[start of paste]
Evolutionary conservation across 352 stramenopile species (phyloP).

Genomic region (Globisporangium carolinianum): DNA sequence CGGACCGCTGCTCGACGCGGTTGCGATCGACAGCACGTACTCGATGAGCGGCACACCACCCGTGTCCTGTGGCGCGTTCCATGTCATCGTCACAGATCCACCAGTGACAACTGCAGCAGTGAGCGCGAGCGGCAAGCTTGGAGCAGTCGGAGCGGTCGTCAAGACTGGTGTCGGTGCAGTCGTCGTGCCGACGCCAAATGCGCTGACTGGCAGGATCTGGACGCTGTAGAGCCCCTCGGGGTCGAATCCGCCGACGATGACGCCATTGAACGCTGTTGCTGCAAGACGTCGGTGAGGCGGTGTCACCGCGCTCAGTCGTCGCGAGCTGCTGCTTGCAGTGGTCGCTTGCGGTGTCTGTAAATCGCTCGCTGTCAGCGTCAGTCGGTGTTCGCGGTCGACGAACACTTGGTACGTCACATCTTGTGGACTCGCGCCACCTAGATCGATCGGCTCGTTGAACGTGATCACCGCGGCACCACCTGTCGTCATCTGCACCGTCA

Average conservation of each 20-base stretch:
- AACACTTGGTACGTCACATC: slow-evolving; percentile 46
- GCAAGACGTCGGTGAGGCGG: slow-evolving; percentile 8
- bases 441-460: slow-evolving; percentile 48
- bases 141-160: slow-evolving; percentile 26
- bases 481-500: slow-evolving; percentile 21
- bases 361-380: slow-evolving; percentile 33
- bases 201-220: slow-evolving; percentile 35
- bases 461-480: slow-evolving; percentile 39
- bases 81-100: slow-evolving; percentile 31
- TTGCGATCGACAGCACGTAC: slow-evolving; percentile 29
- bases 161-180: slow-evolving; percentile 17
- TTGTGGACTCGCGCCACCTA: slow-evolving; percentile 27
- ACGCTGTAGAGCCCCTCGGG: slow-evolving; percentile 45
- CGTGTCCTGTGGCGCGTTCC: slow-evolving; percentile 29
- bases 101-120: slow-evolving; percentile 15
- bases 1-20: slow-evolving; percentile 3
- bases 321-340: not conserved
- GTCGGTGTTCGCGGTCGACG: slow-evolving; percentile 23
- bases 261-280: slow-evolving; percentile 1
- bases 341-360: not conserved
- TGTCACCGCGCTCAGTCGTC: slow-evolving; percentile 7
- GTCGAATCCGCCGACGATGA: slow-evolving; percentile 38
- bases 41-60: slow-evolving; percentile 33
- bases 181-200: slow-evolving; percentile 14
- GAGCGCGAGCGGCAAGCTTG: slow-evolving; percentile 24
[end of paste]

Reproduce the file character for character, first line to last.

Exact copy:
Evolutionary conservation across 352 stramenopile species (phyloP).

Genomic region (Globisporangium carolinianum): DNA sequence CGGACCGCTGCTCGACGCGGTTGCGATCGACAGCACGTACTCGATGAGCGGCACACCACCCGTGTCCTGTGGCGCGTTCCATGTCATCGTCACAGATCCACCAGTGACAACTGCAGCAGTGAGCGCGAGCGGCAAGCTTGGAGCAGTCGGAGCGGTCGTCAAGACTGGTGTCGGTGCAGTCGTCGTGCCGACGCCAAATGCGCTGACTGGCAGGATCTGGACGCTGTAGAGCCCCTCGGGGTCGAATCCGCCGACGATGACGCCATTGAACGCTGTTGCTGCAAGACGTCGGTGAGGCGGTGTCACCGCGCTCAGTCGTCGCGAGCTGCTGCTTGCAGTGGTCGCTTGCGGTGTCTGTAAATCGCTCGCTGTCAGCGTCAGTCGGTGTTCGCGGTCGACGAACACTTGGTACGTCACATCTTGTGGACTCGCGCCACCTAGATCGATCGGCTCGTTGAACGTGATCACCGCGGCACCACCTGTCGTCATCTGCACCGTCA

Average conservation of each 20-base stretch:
- AACACTTGGTACGTCACATC: slow-evolving; percentile 46
- GCAAGACGTCGGTGAGGCGG: slow-evolving; percentile 8
- bases 441-460: slow-evolving; percentile 48
- bases 141-160: slow-evolving; percentile 26
- bases 481-500: slow-evolving; percentile 21
- bases 361-380: slow-evolving; percentile 33
- bases 201-220: slow-evolving; percentile 35
- bases 461-480: slow-evolving; percentile 39
- bases 81-100: slow-evolving; percentile 31
- TTGCGATCGACAGCACGTAC: slow-evolving; percentile 29
- bases 161-180: slow-evolving; percentile 17
- TTGTGGACTCGCGCCACCTA: slow-evolving; percentile 27
- ACGCTGTAGAGCCCCTCGGG: slow-evolving; percentile 45
- CGTGTCCTGTGGCGCGTTCC: slow-evolving; percentile 29
- bases 101-120: slow-evolving; percentile 15
- bases 1-20: slow-evolving; percentile 3
- bases 321-340: not conserved
- GTCGGTGTTCGCGGTCGACG: slow-evolving; percentile 23
- bases 261-280: slow-evolving; percentile 1
- bases 341-360: not conserved
- TGTCACCGCGCTCAGTCGTC: slow-evolving; percentile 7
- GTCGAATCCGCCGACGATGA: slow-evolving; percentile 38
- bases 41-60: slow-evolving; percentile 33
- bases 181-200: slow-evolving; percentile 14
- GAGCGCGAGCGGCAAGCTTG: slow-evolving; percentile 24